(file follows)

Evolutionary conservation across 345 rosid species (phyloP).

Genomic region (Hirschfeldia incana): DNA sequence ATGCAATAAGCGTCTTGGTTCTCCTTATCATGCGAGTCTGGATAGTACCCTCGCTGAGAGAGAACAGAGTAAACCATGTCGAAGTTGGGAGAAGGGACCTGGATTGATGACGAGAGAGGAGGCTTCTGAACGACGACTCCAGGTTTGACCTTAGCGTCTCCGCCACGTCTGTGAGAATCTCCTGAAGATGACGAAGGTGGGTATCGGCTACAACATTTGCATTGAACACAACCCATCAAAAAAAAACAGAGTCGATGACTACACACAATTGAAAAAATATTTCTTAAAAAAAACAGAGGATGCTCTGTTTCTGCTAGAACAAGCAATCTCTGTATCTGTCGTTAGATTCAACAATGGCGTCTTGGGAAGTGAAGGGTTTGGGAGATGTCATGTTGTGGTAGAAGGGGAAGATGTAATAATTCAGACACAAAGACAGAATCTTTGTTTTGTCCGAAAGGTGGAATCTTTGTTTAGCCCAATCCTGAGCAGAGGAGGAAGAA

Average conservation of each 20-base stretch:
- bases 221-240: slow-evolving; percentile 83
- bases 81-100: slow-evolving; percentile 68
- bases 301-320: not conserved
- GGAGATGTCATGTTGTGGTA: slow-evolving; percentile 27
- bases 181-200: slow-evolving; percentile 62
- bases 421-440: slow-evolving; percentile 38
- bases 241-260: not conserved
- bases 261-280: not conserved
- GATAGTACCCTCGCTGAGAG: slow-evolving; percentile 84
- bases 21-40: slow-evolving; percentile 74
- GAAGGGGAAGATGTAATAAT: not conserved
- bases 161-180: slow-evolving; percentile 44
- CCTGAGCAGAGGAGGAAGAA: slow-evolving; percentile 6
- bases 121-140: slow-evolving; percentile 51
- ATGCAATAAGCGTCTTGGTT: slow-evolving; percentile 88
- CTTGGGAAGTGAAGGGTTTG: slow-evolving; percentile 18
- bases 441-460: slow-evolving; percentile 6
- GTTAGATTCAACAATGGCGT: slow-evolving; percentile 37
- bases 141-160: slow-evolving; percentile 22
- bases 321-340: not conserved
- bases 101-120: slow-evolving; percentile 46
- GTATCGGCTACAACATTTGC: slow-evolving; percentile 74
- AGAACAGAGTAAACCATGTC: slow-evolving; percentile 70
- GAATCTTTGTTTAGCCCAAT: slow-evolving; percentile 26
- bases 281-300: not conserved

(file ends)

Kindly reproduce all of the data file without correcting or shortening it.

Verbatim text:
Evolutionary conservation across 345 rosid species (phyloP).

Genomic region (Hirschfeldia incana): DNA sequence ATGCAATAAGCGTCTTGGTTCTCCTTATCATGCGAGTCTGGATAGTACCCTCGCTGAGAGAGAACAGAGTAAACCATGTCGAAGTTGGGAGAAGGGACCTGGATTGATGACGAGAGAGGAGGCTTCTGAACGACGACTCCAGGTTTGACCTTAGCGTCTCCGCCACGTCTGTGAGAATCTCCTGAAGATGACGAAGGTGGGTATCGGCTACAACATTTGCATTGAACACAACCCATCAAAAAAAAACAGAGTCGATGACTACACACAATTGAAAAAATATTTCTTAAAAAAAACAGAGGATGCTCTGTTTCTGCTAGAACAAGCAATCTCTGTATCTGTCGTTAGATTCAACAATGGCGTCTTGGGAAGTGAAGGGTTTGGGAGATGTCATGTTGTGGTAGAAGGGGAAGATGTAATAATTCAGACACAAAGACAGAATCTTTGTTTTGTCCGAAAGGTGGAATCTTTGTTTAGCCCAATCCTGAGCAGAGGAGGAAGAA

Average conservation of each 20-base stretch:
- bases 221-240: slow-evolving; percentile 83
- bases 81-100: slow-evolving; percentile 68
- bases 301-320: not conserved
- GGAGATGTCATGTTGTGGTA: slow-evolving; percentile 27
- bases 181-200: slow-evolving; percentile 62
- bases 421-440: slow-evolving; percentile 38
- bases 241-260: not conserved
- bases 261-280: not conserved
- GATAGTACCCTCGCTGAGAG: slow-evolving; percentile 84
- bases 21-40: slow-evolving; percentile 74
- GAAGGGGAAGATGTAATAAT: not conserved
- bases 161-180: slow-evolving; percentile 44
- CCTGAGCAGAGGAGGAAGAA: slow-evolving; percentile 6
- bases 121-140: slow-evolving; percentile 51
- ATGCAATAAGCGTCTTGGTT: slow-evolving; percentile 88
- CTTGGGAAGTGAAGGGTTTG: slow-evolving; percentile 18
- bases 441-460: slow-evolving; percentile 6
- GTTAGATTCAACAATGGCGT: slow-evolving; percentile 37
- bases 141-160: slow-evolving; percentile 22
- bases 321-340: not conserved
- bases 101-120: slow-evolving; percentile 46
- GTATCGGCTACAACATTTGC: slow-evolving; percentile 74
- AGAACAGAGTAAACCATGTC: slow-evolving; percentile 70
- GAATCTTTGTTTAGCCCAAT: slow-evolving; percentile 26
- bases 281-300: not conserved